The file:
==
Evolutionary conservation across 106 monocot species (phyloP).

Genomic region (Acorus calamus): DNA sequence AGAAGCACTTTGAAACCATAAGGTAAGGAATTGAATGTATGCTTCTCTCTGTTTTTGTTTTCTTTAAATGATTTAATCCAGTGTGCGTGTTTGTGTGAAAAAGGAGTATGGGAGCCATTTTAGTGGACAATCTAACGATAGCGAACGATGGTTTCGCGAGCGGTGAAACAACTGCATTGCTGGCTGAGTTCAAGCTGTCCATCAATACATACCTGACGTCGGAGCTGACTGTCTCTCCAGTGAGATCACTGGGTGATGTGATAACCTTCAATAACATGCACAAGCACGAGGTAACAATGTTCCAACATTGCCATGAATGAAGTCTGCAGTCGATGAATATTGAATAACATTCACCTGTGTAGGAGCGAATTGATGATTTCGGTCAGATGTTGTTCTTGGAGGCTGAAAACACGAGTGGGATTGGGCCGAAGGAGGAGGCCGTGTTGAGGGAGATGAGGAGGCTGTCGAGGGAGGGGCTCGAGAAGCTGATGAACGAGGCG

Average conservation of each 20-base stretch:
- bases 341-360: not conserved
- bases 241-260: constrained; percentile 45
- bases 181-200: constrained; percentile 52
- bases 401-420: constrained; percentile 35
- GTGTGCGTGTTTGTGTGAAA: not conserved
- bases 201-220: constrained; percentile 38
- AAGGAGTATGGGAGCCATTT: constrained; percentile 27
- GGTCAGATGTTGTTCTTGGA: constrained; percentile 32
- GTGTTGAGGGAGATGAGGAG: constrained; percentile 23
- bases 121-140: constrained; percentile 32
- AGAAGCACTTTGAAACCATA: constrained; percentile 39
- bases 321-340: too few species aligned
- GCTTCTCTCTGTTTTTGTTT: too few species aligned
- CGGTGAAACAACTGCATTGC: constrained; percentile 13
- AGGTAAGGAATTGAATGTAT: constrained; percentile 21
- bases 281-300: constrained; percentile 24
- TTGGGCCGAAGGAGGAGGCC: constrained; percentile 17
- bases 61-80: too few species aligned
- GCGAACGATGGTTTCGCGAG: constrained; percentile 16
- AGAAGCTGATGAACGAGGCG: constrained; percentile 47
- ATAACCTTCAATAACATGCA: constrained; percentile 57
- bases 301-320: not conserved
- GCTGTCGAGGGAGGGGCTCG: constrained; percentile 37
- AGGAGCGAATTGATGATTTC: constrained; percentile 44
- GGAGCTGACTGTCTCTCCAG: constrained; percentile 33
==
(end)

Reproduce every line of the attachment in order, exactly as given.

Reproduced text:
Evolutionary conservation across 106 monocot species (phyloP).

Genomic region (Acorus calamus): DNA sequence AGAAGCACTTTGAAACCATAAGGTAAGGAATTGAATGTATGCTTCTCTCTGTTTTTGTTTTCTTTAAATGATTTAATCCAGTGTGCGTGTTTGTGTGAAAAAGGAGTATGGGAGCCATTTTAGTGGACAATCTAACGATAGCGAACGATGGTTTCGCGAGCGGTGAAACAACTGCATTGCTGGCTGAGTTCAAGCTGTCCATCAATACATACCTGACGTCGGAGCTGACTGTCTCTCCAGTGAGATCACTGGGTGATGTGATAACCTTCAATAACATGCACAAGCACGAGGTAACAATGTTCCAACATTGCCATGAATGAAGTCTGCAGTCGATGAATATTGAATAACATTCACCTGTGTAGGAGCGAATTGATGATTTCGGTCAGATGTTGTTCTTGGAGGCTGAAAACACGAGTGGGATTGGGCCGAAGGAGGAGGCCGTGTTGAGGGAGATGAGGAGGCTGTCGAGGGAGGGGCTCGAGAAGCTGATGAACGAGGCG

Average conservation of each 20-base stretch:
- bases 341-360: not conserved
- bases 241-260: constrained; percentile 45
- bases 181-200: constrained; percentile 52
- bases 401-420: constrained; percentile 35
- GTGTGCGTGTTTGTGTGAAA: not conserved
- bases 201-220: constrained; percentile 38
- AAGGAGTATGGGAGCCATTT: constrained; percentile 27
- GGTCAGATGTTGTTCTTGGA: constrained; percentile 32
- GTGTTGAGGGAGATGAGGAG: constrained; percentile 23
- bases 121-140: constrained; percentile 32
- AGAAGCACTTTGAAACCATA: constrained; percentile 39
- bases 321-340: too few species aligned
- GCTTCTCTCTGTTTTTGTTT: too few species aligned
- CGGTGAAACAACTGCATTGC: constrained; percentile 13
- AGGTAAGGAATTGAATGTAT: constrained; percentile 21
- bases 281-300: constrained; percentile 24
- TTGGGCCGAAGGAGGAGGCC: constrained; percentile 17
- bases 61-80: too few species aligned
- GCGAACGATGGTTTCGCGAG: constrained; percentile 16
- AGAAGCTGATGAACGAGGCG: constrained; percentile 47
- ATAACCTTCAATAACATGCA: constrained; percentile 57
- bases 301-320: not conserved
- GCTGTCGAGGGAGGGGCTCG: constrained; percentile 37
- AGGAGCGAATTGATGATTTC: constrained; percentile 44
- GGAGCTGACTGTCTCTCCAG: constrained; percentile 33